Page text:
English Channel People-Smuggling ‘Kingpin’ Facing Extradition to Belgium

English Channel People-Smuggling ‘Kingpin’ Facing Extradition to Belgium
A drone photo showing a group of illegal immigrants react as they succeeded to get on an inflatable dinghy, to leave the coast of northern France and to cross the English Channel, in Wimereux near Calais, France, on Dec. 16, 2021. (Pascal Rossignol/Reuters)

A suspected “kingpin” of people-smuggling operations across the English Channel has been arrested and is facing extradition.

Iranian Hewa Rahimpur was detained by officers in east London on Wednesday afternoon, the National Crime Agency (NCA) said.

The 29-year-old, who was living in Ilford, is wanted by authorities in Belgium, “where he is suspected of being a leading figure in a network said by prosecutors to be engaged in ‘systematic human-smuggling’ offences using small boats”.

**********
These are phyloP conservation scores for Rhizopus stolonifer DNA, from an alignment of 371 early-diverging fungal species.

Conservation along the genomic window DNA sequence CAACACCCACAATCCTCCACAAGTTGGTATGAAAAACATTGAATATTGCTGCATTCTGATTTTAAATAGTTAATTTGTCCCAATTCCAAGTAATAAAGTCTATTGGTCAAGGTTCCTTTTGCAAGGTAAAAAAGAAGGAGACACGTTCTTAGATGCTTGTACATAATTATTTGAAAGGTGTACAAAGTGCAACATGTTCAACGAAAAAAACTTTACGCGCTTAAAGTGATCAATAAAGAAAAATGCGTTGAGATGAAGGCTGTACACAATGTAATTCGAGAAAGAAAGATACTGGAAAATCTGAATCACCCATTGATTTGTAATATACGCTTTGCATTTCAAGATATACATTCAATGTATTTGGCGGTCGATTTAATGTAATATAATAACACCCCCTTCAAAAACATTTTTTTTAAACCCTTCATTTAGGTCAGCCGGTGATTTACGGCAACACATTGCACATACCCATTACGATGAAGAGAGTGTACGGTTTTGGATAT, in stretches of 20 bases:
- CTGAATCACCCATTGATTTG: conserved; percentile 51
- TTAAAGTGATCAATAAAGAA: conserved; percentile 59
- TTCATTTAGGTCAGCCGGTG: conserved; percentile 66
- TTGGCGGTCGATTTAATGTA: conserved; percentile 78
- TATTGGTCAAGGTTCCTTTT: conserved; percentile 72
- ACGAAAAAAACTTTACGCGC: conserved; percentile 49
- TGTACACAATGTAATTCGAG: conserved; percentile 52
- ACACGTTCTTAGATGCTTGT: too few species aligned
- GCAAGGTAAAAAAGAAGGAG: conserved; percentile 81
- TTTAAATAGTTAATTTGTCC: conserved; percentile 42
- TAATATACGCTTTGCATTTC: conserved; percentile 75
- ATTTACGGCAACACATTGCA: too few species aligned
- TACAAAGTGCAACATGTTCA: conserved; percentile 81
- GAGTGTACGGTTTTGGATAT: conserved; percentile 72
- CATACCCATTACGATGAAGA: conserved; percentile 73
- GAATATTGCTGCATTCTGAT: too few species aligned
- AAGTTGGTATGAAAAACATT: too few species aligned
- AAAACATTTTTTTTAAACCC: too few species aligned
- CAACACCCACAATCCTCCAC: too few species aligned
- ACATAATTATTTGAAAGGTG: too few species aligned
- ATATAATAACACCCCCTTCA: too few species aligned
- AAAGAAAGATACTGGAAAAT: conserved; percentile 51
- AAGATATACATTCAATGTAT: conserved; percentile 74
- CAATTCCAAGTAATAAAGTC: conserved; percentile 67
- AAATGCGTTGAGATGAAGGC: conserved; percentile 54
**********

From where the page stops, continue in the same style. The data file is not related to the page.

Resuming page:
He is due to appear at Westminster Magistrates’ Court on Thursday where extradition proceedings are expected to begin.

According to the NCA, Rahimpur is accused of sourcing boats in Turkey and having them delivered to Germany, Belgium and the Netherlands, and then directing “other members of his criminal organisation to take them on to the northern French coast, from where migrants would be transported”.

The investigation began after police seized boats and outboard motors from the back of a car near the Belgian-French border in October 2021.

Jacque Beer, the NCA’s deputy director of investigations, said: “Rahimpur stands accused of being a major player in what we would say is one of the most significant criminal networks involved in supplying boats to people smugglers.

“Many of the criminal gangs involved in these crossings are based outside of the UK, but where we do find they have a UK footprint we will act swiftly to disrupt and dismantle them.”

One of the ways the NCA has sought to disrupt people-smuggling networks is by targeting their supply of boats.

Andrea Wilson, the organisation’s deputy director of organised immigration crime, described some of the vessels as “nothing short of death-traps, held together using gaffer tape and planks of wood”.